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Point/Counterpoint: Which Sweet 16 team in the NCAA Tournament is most surprising?

BY DI STAFF | MARCH 27, 2014 5:00 AM

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Tennessee

I’m not going to sit here and argue that Tennessee is the kind of Cinderella story like tourney upstarts Stanford or Dayton, but in terms of a program pushing back the haters and overcoming the negative stigma connected with SEC basketball, Tennessee has got to be the most surprising Sweet 16 team.

All those who decided not spend their spring breaks in a sea of tequila and regret in Mexico saw what Tennessee did to Iowa. The Hawkeyes had the Volunteers on the ropes, up as much as 11 points during the game. Then Tennessee did what every Big Ten team with a pulse has done to Iowa: battle back, play tough in the boards, make ridiculous 3-point shots, force overtime, and come away with a win.

Frankly, I’m mostly surprised that Tennessee was forced into a similar fate as Iowa, doomed to participate in a play-in game, a sort of college-basketball purgatory. When I first saw Tennessee’s starting five up close in Dayton, it was sort of like that moment in Space Jam where the ’Tunes first laid on the Monstars. The Vols are big, and Tennessee is using its size to its advantage on what has been the easiest road to the Sweet 16. (Not everyone gets to play UMass and Mercer in their first two games).

It’s fitting, then, that Tennessee has by far the toughest matchup in the round of 16. Michigan is playing like it did this time last year, while the two dandies in Stanford and Dayton are set to take each other on, one ending the other’s hopes of ever getting to the Final Four.

Many have Michigan as a national-title contender, or at least an Elite Eight opportunist. That all may be good and true, but I doubt whether the Wolverines ever imagined that the road to Arlington would include a stop in good ol’ Rocky Top. And that right there is Tennessee’s biggest advantage.

— Ben Ross

Stanford

If the Cardinal had not secured an at-large big to the NCAA Tournament, head coach Johnny Dawkins (presumably) would have been on his way out of Palo Alto. That popular assumption, just who Stanford was able to knock off last weekend, and the team’s mildly underwhelming 4-8 mark against tournament-bound teams in the regular season, is why it is the most surprising squad still alive.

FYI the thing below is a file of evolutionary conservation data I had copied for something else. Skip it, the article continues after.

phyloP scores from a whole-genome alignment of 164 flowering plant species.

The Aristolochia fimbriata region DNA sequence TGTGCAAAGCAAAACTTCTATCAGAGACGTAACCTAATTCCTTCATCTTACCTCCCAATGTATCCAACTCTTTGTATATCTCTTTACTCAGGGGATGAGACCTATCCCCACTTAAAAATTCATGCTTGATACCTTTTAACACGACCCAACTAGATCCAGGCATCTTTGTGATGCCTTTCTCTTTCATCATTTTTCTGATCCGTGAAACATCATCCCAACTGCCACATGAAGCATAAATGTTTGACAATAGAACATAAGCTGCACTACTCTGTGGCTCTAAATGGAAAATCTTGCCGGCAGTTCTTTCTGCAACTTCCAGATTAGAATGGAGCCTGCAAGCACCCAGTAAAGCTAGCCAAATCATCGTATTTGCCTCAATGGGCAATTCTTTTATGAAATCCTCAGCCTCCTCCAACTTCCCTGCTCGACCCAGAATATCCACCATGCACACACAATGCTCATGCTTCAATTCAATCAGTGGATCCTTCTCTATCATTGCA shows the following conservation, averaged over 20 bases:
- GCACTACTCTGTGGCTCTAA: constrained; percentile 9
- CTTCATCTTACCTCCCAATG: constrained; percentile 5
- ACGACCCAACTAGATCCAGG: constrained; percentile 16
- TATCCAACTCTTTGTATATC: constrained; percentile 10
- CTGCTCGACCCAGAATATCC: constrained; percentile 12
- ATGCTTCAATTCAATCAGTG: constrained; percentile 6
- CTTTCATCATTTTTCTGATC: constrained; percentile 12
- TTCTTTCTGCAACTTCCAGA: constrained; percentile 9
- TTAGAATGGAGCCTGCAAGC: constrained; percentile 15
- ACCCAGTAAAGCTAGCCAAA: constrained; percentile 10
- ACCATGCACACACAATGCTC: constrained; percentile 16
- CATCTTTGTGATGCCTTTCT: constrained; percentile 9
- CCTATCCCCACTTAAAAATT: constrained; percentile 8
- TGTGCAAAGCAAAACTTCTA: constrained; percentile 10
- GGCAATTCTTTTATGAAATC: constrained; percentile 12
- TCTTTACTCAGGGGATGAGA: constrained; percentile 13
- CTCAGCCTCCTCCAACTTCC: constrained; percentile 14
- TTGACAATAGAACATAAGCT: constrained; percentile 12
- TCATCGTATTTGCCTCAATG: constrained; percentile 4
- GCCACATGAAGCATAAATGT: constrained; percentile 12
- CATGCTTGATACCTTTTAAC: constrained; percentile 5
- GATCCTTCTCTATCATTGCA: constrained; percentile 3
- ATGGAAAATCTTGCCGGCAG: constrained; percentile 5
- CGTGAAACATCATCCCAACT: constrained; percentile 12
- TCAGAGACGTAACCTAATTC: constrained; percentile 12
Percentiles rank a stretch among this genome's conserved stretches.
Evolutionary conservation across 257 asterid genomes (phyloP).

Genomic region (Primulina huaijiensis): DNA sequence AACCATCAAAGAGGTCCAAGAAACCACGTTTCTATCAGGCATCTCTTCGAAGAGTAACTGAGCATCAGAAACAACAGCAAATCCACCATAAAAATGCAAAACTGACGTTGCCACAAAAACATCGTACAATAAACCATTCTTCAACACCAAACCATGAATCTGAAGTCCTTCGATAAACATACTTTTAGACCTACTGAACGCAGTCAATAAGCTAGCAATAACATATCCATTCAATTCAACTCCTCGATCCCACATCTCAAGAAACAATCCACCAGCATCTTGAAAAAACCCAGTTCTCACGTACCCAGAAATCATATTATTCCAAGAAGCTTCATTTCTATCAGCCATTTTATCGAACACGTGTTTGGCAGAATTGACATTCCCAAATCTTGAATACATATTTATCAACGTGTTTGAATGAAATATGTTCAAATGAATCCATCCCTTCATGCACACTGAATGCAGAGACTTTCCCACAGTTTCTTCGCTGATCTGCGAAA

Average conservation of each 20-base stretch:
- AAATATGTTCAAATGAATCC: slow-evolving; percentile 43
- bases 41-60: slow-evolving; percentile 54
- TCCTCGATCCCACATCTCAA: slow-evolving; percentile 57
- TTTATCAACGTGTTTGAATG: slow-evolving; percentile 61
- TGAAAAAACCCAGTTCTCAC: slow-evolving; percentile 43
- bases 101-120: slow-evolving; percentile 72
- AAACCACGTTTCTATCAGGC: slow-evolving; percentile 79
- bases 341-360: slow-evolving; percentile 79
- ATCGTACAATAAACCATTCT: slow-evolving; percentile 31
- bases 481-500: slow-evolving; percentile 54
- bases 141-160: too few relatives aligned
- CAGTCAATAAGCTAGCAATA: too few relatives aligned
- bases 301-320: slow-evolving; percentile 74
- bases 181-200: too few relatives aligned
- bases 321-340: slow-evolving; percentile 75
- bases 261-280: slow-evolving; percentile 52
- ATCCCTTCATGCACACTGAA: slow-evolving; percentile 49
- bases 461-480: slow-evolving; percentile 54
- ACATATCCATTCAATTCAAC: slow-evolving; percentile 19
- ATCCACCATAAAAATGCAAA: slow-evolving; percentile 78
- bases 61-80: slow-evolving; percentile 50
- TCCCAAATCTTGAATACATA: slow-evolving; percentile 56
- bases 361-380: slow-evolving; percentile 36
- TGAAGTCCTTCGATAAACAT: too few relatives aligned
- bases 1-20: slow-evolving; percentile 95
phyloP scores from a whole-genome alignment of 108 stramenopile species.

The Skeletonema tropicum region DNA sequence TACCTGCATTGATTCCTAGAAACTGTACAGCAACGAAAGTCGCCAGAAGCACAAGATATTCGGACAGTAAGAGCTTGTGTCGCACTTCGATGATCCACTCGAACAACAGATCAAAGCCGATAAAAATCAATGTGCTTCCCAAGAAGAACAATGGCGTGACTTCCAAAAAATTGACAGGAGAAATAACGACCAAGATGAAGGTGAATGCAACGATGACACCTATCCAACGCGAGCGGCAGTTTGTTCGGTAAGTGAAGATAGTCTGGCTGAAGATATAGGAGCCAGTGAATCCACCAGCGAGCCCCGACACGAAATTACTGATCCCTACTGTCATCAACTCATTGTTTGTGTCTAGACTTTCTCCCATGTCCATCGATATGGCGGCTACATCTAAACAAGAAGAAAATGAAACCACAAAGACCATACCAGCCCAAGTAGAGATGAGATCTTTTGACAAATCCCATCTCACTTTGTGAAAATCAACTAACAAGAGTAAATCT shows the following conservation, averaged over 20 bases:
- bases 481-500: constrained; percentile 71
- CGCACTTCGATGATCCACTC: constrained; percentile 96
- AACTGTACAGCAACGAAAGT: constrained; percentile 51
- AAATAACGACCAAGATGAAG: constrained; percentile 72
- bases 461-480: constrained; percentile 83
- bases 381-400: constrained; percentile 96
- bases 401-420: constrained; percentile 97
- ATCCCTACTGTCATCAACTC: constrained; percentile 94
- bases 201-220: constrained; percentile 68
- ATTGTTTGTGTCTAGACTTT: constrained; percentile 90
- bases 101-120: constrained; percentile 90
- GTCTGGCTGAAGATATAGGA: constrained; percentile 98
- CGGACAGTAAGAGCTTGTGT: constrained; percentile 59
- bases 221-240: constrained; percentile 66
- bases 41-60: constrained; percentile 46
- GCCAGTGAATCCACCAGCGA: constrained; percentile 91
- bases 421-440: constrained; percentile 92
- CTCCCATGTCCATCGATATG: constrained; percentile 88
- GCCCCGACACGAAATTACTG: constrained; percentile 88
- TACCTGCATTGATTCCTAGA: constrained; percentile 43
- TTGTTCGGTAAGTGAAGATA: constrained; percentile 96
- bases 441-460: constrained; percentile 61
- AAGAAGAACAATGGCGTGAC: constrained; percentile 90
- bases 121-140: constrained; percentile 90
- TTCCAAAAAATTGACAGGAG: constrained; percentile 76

Consider the following: Stanford knocked off a favored New Mexico squad just to reach the round of 32. Then, against a Kansas team that’s loaded even without future lottery pick Joel Embiid, the Cardinal failed to make a 3-point attempt but were still able to advance.

Tennessee’s run to the second weekend of the NCAA Tournament featured wins against Iowa — a team everyone knows was about as ineffective as a dress code on a spring-break trip towards the end of the season — criminally over-seeded Massachusetts, and Mercer, a 14-seed. The Volunteers have had a nice few games, but after they beat the Hawkeyes and Duke was stunned in the round of 64, good ol’ Rocky Top became a favorite to reach the Sweet 16.

Dayton’s run has been slightly more impressive than Tennessee’s, just based on opponent strength. But Ohio State and Syracuse have under-performed expectations and were slightly worse than what many thought all season.

At least in my tournament pool, no one was bragging about their savvy Stanford pick to reach the Sweet 16. And in ESPN’s Tournament Challenge, just 1.1 percent of brackets had the Cardinal making it as far as they have. That has to make Johnny Dawkins’ squad the most surprising team that’s yet to be eliminated.

— Ryan Probasco

Dayton

Let me quickly play professor and drop some knowledge on these fools I call “coworkers”. There is only one answer to this question — Dayton.

Give me Cinderella. The mid-major written off when it dropped five of six to open Atlantic 10. A team led by Ohio State’s surplus, a Cincy kid named Sibert with a chip on his only something a true competitor could understand.

Give me the 35-year-old head coach who is learning as he goes in his first NCAA Tournament appearance. The Dayton headman trying to put the name “Archie” on the map instead of constantly residing in the shadows of father John and brother Sean at Arizona.

Hell, give me the community of Dayton. The basketball-crazed town that has been waiting for this moment since 1984, the last time the Elite Eight was even considered a possibly. Fans that have been able to puff out their chests out as their Flyers knocked off two teams previously ranked in the top-five in the country.

Sure, Tennessee and Stanford are good stories. But are they really all that surprising? Am I shocked a Bill Self team stubbed its toe in an early round game? Am I stunned that Tennessee’s big boys in the paint kicked a couple of overrated teams while they were down? No.

I love the feel good story. Give me the Flyers.

— Josh Bolander


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